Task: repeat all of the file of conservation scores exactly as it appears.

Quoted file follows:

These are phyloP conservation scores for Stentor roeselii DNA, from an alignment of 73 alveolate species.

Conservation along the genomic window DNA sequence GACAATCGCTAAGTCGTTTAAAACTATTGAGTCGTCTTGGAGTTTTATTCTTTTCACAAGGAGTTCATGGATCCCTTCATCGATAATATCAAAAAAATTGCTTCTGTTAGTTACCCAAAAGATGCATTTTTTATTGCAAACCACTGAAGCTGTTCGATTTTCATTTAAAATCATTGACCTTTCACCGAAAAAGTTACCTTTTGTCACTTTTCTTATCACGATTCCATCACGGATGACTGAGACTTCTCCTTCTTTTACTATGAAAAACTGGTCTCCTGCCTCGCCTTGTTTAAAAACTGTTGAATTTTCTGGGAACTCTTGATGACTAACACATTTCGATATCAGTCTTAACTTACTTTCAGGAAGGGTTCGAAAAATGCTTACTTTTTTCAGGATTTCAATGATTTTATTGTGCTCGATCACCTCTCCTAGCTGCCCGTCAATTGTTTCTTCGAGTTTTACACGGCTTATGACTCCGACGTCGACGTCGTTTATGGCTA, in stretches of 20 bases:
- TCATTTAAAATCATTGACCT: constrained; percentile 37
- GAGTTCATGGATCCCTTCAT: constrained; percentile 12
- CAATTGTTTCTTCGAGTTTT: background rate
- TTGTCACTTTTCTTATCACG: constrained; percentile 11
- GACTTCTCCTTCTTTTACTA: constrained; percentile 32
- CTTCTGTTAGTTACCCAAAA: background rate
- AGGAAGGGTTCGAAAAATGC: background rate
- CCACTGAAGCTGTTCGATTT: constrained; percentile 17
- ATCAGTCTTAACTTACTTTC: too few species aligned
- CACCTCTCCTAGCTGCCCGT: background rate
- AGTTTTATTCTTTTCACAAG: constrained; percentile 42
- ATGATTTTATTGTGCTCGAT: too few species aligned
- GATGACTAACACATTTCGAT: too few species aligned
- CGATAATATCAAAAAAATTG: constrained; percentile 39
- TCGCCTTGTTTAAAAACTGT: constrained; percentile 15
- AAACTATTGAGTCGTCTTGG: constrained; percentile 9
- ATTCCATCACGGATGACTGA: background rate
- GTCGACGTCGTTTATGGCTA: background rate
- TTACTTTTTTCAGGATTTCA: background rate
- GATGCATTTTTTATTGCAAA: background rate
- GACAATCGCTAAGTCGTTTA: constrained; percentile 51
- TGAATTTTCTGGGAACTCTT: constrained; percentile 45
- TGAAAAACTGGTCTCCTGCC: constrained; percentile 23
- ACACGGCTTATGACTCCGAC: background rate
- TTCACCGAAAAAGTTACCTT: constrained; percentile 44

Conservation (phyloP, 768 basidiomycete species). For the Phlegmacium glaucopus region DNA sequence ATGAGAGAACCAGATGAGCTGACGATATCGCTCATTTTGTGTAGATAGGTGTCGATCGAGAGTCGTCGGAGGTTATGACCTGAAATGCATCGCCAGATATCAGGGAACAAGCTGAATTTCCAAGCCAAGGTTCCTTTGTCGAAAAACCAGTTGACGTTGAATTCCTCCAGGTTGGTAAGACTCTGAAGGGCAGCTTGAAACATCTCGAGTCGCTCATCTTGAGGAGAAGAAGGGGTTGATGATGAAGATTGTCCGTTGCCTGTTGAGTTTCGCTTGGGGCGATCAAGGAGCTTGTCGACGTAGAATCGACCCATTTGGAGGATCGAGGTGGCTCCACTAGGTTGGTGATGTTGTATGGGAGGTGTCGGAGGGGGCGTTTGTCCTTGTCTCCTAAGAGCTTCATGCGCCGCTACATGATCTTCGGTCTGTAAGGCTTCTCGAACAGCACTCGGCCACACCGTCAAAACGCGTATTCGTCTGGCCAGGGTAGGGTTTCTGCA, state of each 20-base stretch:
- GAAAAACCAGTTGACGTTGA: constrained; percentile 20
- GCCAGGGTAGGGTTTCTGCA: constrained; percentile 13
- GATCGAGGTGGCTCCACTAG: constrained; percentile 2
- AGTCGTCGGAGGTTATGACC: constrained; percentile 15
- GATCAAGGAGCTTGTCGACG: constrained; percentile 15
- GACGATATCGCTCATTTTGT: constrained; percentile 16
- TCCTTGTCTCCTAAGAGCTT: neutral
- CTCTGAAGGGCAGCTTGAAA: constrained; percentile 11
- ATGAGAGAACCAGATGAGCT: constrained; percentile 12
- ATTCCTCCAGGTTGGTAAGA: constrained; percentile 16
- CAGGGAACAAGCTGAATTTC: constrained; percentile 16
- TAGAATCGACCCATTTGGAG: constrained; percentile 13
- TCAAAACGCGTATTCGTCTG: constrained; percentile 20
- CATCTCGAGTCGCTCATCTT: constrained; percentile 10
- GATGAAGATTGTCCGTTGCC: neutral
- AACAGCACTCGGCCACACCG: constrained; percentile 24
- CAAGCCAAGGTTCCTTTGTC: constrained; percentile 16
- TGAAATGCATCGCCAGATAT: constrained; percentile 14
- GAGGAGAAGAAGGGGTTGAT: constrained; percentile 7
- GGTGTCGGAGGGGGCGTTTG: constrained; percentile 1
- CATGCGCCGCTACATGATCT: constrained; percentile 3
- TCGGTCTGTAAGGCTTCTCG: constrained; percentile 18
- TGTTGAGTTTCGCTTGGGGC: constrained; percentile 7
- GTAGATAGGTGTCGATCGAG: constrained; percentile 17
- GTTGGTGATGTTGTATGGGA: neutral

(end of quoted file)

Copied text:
These are phyloP conservation scores for Stentor roeselii DNA, from an alignment of 73 alveolate species.

Conservation along the genomic window DNA sequence GACAATCGCTAAGTCGTTTAAAACTATTGAGTCGTCTTGGAGTTTTATTCTTTTCACAAGGAGTTCATGGATCCCTTCATCGATAATATCAAAAAAATTGCTTCTGTTAGTTACCCAAAAGATGCATTTTTTATTGCAAACCACTGAAGCTGTTCGATTTTCATTTAAAATCATTGACCTTTCACCGAAAAAGTTACCTTTTGTCACTTTTCTTATCACGATTCCATCACGGATGACTGAGACTTCTCCTTCTTTTACTATGAAAAACTGGTCTCCTGCCTCGCCTTGTTTAAAAACTGTTGAATTTTCTGGGAACTCTTGATGACTAACACATTTCGATATCAGTCTTAACTTACTTTCAGGAAGGGTTCGAAAAATGCTTACTTTTTTCAGGATTTCAATGATTTTATTGTGCTCGATCACCTCTCCTAGCTGCCCGTCAATTGTTTCTTCGAGTTTTACACGGCTTATGACTCCGACGTCGACGTCGTTTATGGCTA, in stretches of 20 bases:
- TCATTTAAAATCATTGACCT: constrained; percentile 37
- GAGTTCATGGATCCCTTCAT: constrained; percentile 12
- CAATTGTTTCTTCGAGTTTT: background rate
- TTGTCACTTTTCTTATCACG: constrained; percentile 11
- GACTTCTCCTTCTTTTACTA: constrained; percentile 32
- CTTCTGTTAGTTACCCAAAA: background rate
- AGGAAGGGTTCGAAAAATGC: background rate
- CCACTGAAGCTGTTCGATTT: constrained; percentile 17
- ATCAGTCTTAACTTACTTTC: too few species aligned
- CACCTCTCCTAGCTGCCCGT: background rate
- AGTTTTATTCTTTTCACAAG: constrained; percentile 42
- ATGATTTTATTGTGCTCGAT: too few species aligned
- GATGACTAACACATTTCGAT: too few species aligned
- CGATAATATCAAAAAAATTG: constrained; percentile 39
- TCGCCTTGTTTAAAAACTGT: constrained; percentile 15
- AAACTATTGAGTCGTCTTGG: constrained; percentile 9
- ATTCCATCACGGATGACTGA: background rate
- GTCGACGTCGTTTATGGCTA: background rate
- TTACTTTTTTCAGGATTTCA: background rate
- GATGCATTTTTTATTGCAAA: background rate
- GACAATCGCTAAGTCGTTTA: constrained; percentile 51
- TGAATTTTCTGGGAACTCTT: constrained; percentile 45
- TGAAAAACTGGTCTCCTGCC: constrained; percentile 23
- ACACGGCTTATGACTCCGAC: background rate
- TTCACCGAAAAAGTTACCTT: constrained; percentile 44

Conservation (phyloP, 768 basidiomycete species). For the Phlegmacium glaucopus region DNA sequence ATGAGAGAACCAGATGAGCTGACGATATCGCTCATTTTGTGTAGATAGGTGTCGATCGAGAGTCGTCGGAGGTTATGACCTGAAATGCATCGCCAGATATCAGGGAACAAGCTGAATTTCCAAGCCAAGGTTCCTTTGTCGAAAAACCAGTTGACGTTGAATTCCTCCAGGTTGGTAAGACTCTGAAGGGCAGCTTGAAACATCTCGAGTCGCTCATCTTGAGGAGAAGAAGGGGTTGATGATGAAGATTGTCCGTTGCCTGTTGAGTTTCGCTTGGGGCGATCAAGGAGCTTGTCGACGTAGAATCGACCCATTTGGAGGATCGAGGTGGCTCCACTAGGTTGGTGATGTTGTATGGGAGGTGTCGGAGGGGGCGTTTGTCCTTGTCTCCTAAGAGCTTCATGCGCCGCTACATGATCTTCGGTCTGTAAGGCTTCTCGAACAGCACTCGGCCACACCGTCAAAACGCGTATTCGTCTGGCCAGGGTAGGGTTTCTGCA, state of each 20-base stretch:
- GAAAAACCAGTTGACGTTGA: constrained; percentile 20
- GCCAGGGTAGGGTTTCTGCA: constrained; percentile 13
- GATCGAGGTGGCTCCACTAG: constrained; percentile 2
- AGTCGTCGGAGGTTATGACC: constrained; percentile 15
- GATCAAGGAGCTTGTCGACG: constrained; percentile 15
- GACGATATCGCTCATTTTGT: constrained; percentile 16
- TCCTTGTCTCCTAAGAGCTT: neutral
- CTCTGAAGGGCAGCTTGAAA: constrained; percentile 11
- ATGAGAGAACCAGATGAGCT: constrained; percentile 12
- ATTCCTCCAGGTTGGTAAGA: constrained; percentile 16
- CAGGGAACAAGCTGAATTTC: constrained; percentile 16
- TAGAATCGACCCATTTGGAG: constrained; percentile 13
- TCAAAACGCGTATTCGTCTG: constrained; percentile 20
- CATCTCGAGTCGCTCATCTT: constrained; percentile 10
- GATGAAGATTGTCCGTTGCC: neutral
- AACAGCACTCGGCCACACCG: constrained; percentile 24
- CAAGCCAAGGTTCCTTTGTC: constrained; percentile 16
- TGAAATGCATCGCCAGATAT: constrained; percentile 14
- GAGGAGAAGAAGGGGTTGAT: constrained; percentile 7
- GGTGTCGGAGGGGGCGTTTG: constrained; percentile 1
- CATGCGCCGCTACATGATCT: constrained; percentile 3
- TCGGTCTGTAAGGCTTCTCG: constrained; percentile 18
- TGTTGAGTTTCGCTTGGGGC: constrained; percentile 7
- GTAGATAGGTGTCGATCGAG: constrained; percentile 17
- GTTGGTGATGTTGTATGGGA: neutral